Gary Gensler, the new chairman of the SEC, said in his prepared testimony that the regulator expects to publish a staff report assessing these market events over the summer.
Gensler said: “While I cannot comment on ongoing examination and enforcement matters, SEC staff is vigorously reviewing these events for any violations. I also have directed staff to consider whether expanded enforcement mechanisms are necessary.”
His testimony also highlighted payment for order flow. In the US retail trades are not executed on exchanges but most are sold by retail brokers to market makers under “payment for order flow” agreements, allowing the brokers to offer no-commission trading to retail. The market makers internalize the flow and capture the majority of the spread, in return for offering retail investors a slight improvement on the exchange price.
Gensler said Robinhood publicly reported $331m in payment for order flow revenues in the first quarter of this year, more than triple the amount it brought in during the first quarter of last year.
The chairman also noted that the SEC recently settled enforcement action against Robinhood. Certain principal trading firms seeking to attract Robinhood’s order flow told them there was a tradeoff between payment for order flow and price improvement for customers.However, the testimony said Robinhood explicitly offered to accept less price improvement for its customers in exchange for receiving higher payment for order flow for itself.
“As a result, many Robinhood customers shouldered the costs of inferior executions; these costs might have exceeded any savings they might have thought they’d gotten from a zero commission,” Gensler added. “Finally, it’s interesting to note that neither the United Kingdom nor Canada permits broker dealers to route retail orders to off-exchange market makers in return for payments.”
The US House Committee on Financial Services has sent a staff memo which said there is a conflict between a retail broker-dealer’s receipt of payment for order flow and its best execution obligations. The memo said: “This may not always be in the best interest of the customer, particularly with respect to execution quality.”
The memo also included draft legislation to be discussed on a possible ban for payment for order flow in the form of exchange rebates, as well as payments from market centers to broker dealers.
Kyle Voigt, analyst at KBW, a Stifel company, said in a note that he believes it is highly unlikely that the draft legislation prohibiting all forms of payment for order flow and exchange rebates will ultimately pass.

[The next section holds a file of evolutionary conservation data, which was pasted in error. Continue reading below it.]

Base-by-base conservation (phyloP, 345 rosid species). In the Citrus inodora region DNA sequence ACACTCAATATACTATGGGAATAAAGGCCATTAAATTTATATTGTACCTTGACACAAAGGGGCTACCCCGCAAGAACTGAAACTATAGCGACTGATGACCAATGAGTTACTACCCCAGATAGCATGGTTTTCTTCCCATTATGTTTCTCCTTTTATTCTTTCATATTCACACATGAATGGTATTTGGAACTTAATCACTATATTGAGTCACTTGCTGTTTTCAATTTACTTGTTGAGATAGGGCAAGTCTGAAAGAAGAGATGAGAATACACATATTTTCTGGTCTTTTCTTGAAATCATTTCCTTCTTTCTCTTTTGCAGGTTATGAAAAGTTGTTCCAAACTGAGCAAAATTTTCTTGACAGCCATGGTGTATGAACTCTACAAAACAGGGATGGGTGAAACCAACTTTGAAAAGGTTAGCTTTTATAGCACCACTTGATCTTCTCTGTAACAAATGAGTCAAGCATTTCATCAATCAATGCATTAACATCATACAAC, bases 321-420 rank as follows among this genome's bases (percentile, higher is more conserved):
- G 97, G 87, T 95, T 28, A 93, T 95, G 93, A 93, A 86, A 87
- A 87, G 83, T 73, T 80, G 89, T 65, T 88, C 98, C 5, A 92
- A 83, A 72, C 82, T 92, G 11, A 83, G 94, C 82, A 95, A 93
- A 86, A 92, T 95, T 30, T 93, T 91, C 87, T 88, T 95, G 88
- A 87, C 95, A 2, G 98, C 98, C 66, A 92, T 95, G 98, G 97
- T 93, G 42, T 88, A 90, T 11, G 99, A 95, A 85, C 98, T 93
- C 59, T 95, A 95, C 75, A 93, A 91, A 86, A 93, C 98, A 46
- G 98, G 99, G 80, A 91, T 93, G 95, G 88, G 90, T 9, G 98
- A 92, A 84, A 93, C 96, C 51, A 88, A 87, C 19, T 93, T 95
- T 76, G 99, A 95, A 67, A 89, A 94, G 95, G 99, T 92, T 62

The note said: “However, this does highlight the headline risk specifically related to PFOF that Voigt had expected to occur, and he expects to continue”
The House Committee on Financial Services could eventually move forward to propose a bill(s) to the House. If the House takes up the bill(s), it would then have to pass the Senate in a 60-40 vote.
“Therefore, Voigt views the passage of this potential legislation as highly unlikely,” added KBW. “Regardless, this does present headline risk and it is possible that the SEC could look to take up certain proposals even without legislative action.”
Gensler also said he believes that shortening the standard settlement cycle for equities could reduce costs and risks. He added: “I’ve directed the SEC staff to put together a draft proposal for the Commission’s review on this topic.”
The Securities Industry and Financial Markets Association, the Investment Company Institute and The Depository Trust & Clearing Corporation are collaborating on efforts to accelerate the U.S. securities settlement cycle from two days after a trade to one day (T+1).
In February of this year DTCC released a white paper on potentially moving to T+1 by 2023, but the infrastructure provider does not have the regulatory or legal authority to unilaterally change the settlement cycle.
DTCC said a move to T+1 allows the retention of the core benefits of centralized netting and risk management, while moving to a shorter settlement time. The white paper noted that multiple regulatory bodies, including the SEC, will need to be engaged to bring this initiative to fruition.